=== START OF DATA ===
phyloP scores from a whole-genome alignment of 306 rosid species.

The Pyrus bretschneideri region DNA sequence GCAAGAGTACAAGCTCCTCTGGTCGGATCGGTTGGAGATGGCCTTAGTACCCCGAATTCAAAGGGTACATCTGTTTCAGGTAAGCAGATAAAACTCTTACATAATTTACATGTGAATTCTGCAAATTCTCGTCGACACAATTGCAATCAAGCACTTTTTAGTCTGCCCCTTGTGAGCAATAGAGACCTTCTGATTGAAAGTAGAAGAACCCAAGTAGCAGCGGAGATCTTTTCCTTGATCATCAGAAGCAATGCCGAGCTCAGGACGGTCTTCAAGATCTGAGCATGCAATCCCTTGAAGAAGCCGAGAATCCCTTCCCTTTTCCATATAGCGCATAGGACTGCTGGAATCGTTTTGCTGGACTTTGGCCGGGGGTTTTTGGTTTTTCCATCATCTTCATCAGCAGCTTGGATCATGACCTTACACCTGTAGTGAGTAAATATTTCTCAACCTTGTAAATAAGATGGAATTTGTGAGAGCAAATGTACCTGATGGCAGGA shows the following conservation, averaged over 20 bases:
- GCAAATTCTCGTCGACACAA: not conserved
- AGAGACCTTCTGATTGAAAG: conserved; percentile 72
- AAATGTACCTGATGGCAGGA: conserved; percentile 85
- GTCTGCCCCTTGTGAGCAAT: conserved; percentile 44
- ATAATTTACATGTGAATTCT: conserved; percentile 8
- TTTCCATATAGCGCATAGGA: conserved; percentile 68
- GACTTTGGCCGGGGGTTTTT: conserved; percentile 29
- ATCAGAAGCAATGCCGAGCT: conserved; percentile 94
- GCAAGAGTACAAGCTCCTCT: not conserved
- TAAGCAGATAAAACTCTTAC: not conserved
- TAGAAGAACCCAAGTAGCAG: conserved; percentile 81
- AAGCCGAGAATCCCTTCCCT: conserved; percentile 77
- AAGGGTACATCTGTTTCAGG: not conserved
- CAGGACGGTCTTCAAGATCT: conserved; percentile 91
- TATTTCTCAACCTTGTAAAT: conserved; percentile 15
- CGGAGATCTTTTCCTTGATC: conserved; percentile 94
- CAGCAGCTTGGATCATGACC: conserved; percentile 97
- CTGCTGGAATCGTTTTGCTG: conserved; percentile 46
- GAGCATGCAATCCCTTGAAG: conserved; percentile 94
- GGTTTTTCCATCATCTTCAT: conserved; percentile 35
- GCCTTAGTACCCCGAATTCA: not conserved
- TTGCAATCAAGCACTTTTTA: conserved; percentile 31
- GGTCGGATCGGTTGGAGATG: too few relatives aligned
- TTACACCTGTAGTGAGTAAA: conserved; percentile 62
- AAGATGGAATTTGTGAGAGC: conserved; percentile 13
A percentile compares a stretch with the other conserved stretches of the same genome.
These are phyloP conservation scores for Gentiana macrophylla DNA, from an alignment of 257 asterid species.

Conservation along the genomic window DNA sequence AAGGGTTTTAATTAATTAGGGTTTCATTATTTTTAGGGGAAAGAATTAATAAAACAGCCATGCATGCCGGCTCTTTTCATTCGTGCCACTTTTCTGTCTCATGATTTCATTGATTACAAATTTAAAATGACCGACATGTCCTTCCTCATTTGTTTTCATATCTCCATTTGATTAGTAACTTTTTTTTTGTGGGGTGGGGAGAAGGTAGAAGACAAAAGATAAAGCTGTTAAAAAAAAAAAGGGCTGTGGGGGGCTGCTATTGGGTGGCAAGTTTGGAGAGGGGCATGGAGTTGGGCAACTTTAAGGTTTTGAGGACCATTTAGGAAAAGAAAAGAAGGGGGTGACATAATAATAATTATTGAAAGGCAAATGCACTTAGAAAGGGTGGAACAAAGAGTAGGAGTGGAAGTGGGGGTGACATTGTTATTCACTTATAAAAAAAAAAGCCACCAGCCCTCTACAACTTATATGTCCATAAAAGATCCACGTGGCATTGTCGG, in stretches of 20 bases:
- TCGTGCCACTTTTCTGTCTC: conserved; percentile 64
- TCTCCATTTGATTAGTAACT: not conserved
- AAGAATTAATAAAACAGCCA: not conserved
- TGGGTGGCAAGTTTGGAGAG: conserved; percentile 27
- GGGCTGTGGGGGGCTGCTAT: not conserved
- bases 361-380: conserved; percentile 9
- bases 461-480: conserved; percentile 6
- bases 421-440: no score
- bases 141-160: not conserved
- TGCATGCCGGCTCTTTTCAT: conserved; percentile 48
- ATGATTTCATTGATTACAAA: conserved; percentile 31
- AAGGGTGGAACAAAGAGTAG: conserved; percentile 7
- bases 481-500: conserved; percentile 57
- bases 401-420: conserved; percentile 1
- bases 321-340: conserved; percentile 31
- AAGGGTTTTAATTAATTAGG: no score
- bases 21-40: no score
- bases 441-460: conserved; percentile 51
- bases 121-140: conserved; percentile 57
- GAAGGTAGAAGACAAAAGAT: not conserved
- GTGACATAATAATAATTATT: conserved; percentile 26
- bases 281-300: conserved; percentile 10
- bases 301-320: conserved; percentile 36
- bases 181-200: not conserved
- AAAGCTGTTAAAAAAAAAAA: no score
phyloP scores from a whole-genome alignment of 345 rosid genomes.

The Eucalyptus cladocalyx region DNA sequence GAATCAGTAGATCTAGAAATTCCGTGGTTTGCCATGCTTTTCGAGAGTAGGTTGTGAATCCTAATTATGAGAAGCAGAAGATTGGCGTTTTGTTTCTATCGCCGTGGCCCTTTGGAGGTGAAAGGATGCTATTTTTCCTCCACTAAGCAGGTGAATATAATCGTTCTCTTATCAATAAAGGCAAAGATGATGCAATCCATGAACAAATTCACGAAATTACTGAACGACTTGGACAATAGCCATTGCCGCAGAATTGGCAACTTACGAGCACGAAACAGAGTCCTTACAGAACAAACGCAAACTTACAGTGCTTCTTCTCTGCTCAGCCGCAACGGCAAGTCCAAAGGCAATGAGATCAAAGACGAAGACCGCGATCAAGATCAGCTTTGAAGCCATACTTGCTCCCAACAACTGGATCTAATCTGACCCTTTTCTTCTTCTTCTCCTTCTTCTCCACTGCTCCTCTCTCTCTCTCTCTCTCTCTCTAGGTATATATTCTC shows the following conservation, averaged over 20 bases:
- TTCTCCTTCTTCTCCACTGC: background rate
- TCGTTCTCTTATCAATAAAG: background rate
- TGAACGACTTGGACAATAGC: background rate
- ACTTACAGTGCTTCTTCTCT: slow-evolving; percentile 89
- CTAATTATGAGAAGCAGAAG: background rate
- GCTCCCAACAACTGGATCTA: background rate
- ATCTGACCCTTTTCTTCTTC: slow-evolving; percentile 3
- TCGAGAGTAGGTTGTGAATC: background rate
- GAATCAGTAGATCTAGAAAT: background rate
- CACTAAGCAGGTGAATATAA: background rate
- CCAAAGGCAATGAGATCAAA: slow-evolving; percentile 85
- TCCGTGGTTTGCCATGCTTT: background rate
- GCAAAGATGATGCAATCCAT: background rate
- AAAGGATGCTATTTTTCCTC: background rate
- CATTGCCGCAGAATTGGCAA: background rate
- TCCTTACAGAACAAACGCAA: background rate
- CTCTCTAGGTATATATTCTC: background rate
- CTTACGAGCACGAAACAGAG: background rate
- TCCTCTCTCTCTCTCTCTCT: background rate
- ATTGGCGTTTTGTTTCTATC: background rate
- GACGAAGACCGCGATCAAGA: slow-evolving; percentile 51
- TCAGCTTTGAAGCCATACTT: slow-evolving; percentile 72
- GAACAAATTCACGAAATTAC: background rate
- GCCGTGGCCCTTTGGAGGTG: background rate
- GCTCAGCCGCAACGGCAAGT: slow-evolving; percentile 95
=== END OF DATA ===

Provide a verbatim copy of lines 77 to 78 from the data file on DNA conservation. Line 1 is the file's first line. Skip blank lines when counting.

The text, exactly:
- ATTGGCGTTTTGTTTCTATC: background rate
- GACGAAGACCGCGATCAAGA: slow-evolving; percentile 51